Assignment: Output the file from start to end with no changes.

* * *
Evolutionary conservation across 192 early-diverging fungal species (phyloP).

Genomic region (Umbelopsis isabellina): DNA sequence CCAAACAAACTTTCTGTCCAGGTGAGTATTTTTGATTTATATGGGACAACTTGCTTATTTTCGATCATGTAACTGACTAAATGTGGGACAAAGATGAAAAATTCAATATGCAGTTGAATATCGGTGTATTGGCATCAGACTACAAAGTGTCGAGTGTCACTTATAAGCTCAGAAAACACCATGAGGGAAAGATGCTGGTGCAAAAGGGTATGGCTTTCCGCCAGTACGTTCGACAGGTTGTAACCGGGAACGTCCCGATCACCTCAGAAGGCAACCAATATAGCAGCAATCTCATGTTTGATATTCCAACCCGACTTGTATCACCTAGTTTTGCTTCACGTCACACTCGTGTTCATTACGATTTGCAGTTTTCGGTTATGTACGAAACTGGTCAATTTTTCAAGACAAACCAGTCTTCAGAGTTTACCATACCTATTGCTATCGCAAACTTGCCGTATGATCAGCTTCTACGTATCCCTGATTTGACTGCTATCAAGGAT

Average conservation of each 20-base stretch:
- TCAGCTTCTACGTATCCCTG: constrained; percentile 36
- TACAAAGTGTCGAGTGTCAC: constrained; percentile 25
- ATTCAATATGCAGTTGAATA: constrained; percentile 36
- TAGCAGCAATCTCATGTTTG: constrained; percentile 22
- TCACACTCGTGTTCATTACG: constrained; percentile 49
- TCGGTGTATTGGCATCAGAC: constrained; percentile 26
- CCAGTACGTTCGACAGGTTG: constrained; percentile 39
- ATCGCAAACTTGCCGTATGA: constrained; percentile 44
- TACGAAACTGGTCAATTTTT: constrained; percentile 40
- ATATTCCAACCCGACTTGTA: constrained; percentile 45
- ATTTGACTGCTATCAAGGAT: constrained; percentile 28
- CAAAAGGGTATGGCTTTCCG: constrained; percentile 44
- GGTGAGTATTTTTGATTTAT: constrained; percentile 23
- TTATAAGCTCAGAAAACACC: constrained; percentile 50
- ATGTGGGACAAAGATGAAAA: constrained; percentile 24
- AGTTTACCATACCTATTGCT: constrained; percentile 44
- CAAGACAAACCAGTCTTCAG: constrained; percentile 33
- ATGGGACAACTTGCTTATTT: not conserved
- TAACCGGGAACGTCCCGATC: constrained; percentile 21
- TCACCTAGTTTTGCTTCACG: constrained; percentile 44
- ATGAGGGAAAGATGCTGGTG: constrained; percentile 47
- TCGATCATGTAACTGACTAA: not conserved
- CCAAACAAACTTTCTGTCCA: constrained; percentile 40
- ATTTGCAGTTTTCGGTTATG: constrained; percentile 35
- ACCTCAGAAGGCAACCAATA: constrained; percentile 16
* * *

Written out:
Evolutionary conservation across 192 early-diverging fungal species (phyloP).

Genomic region (Umbelopsis isabellina): DNA sequence CCAAACAAACTTTCTGTCCAGGTGAGTATTTTTGATTTATATGGGACAACTTGCTTATTTTCGATCATGTAACTGACTAAATGTGGGACAAAGATGAAAAATTCAATATGCAGTTGAATATCGGTGTATTGGCATCAGACTACAAAGTGTCGAGTGTCACTTATAAGCTCAGAAAACACCATGAGGGAAAGATGCTGGTGCAAAAGGGTATGGCTTTCCGCCAGTACGTTCGACAGGTTGTAACCGGGAACGTCCCGATCACCTCAGAAGGCAACCAATATAGCAGCAATCTCATGTTTGATATTCCAACCCGACTTGTATCACCTAGTTTTGCTTCACGTCACACTCGTGTTCATTACGATTTGCAGTTTTCGGTTATGTACGAAACTGGTCAATTTTTCAAGACAAACCAGTCTTCAGAGTTTACCATACCTATTGCTATCGCAAACTTGCCGTATGATCAGCTTCTACGTATCCCTGATTTGACTGCTATCAAGGAT

Average conservation of each 20-base stretch:
- TCAGCTTCTACGTATCCCTG: constrained; percentile 36
- TACAAAGTGTCGAGTGTCAC: constrained; percentile 25
- ATTCAATATGCAGTTGAATA: constrained; percentile 36
- TAGCAGCAATCTCATGTTTG: constrained; percentile 22
- TCACACTCGTGTTCATTACG: constrained; percentile 49
- TCGGTGTATTGGCATCAGAC: constrained; percentile 26
- CCAGTACGTTCGACAGGTTG: constrained; percentile 39
- ATCGCAAACTTGCCGTATGA: constrained; percentile 44
- TACGAAACTGGTCAATTTTT: constrained; percentile 40
- ATATTCCAACCCGACTTGTA: constrained; percentile 45
- ATTTGACTGCTATCAAGGAT: constrained; percentile 28
- CAAAAGGGTATGGCTTTCCG: constrained; percentile 44
- GGTGAGTATTTTTGATTTAT: constrained; percentile 23
- TTATAAGCTCAGAAAACACC: constrained; percentile 50
- ATGTGGGACAAAGATGAAAA: constrained; percentile 24
- AGTTTACCATACCTATTGCT: constrained; percentile 44
- CAAGACAAACCAGTCTTCAG: constrained; percentile 33
- ATGGGACAACTTGCTTATTT: not conserved
- TAACCGGGAACGTCCCGATC: constrained; percentile 21
- TCACCTAGTTTTGCTTCACG: constrained; percentile 44
- ATGAGGGAAAGATGCTGGTG: constrained; percentile 47
- TCGATCATGTAACTGACTAA: not conserved
- CCAAACAAACTTTCTGTCCA: constrained; percentile 40
- ATTTGCAGTTTTCGGTTATG: constrained; percentile 35
- ACCTCAGAAGGCAACCAATA: constrained; percentile 16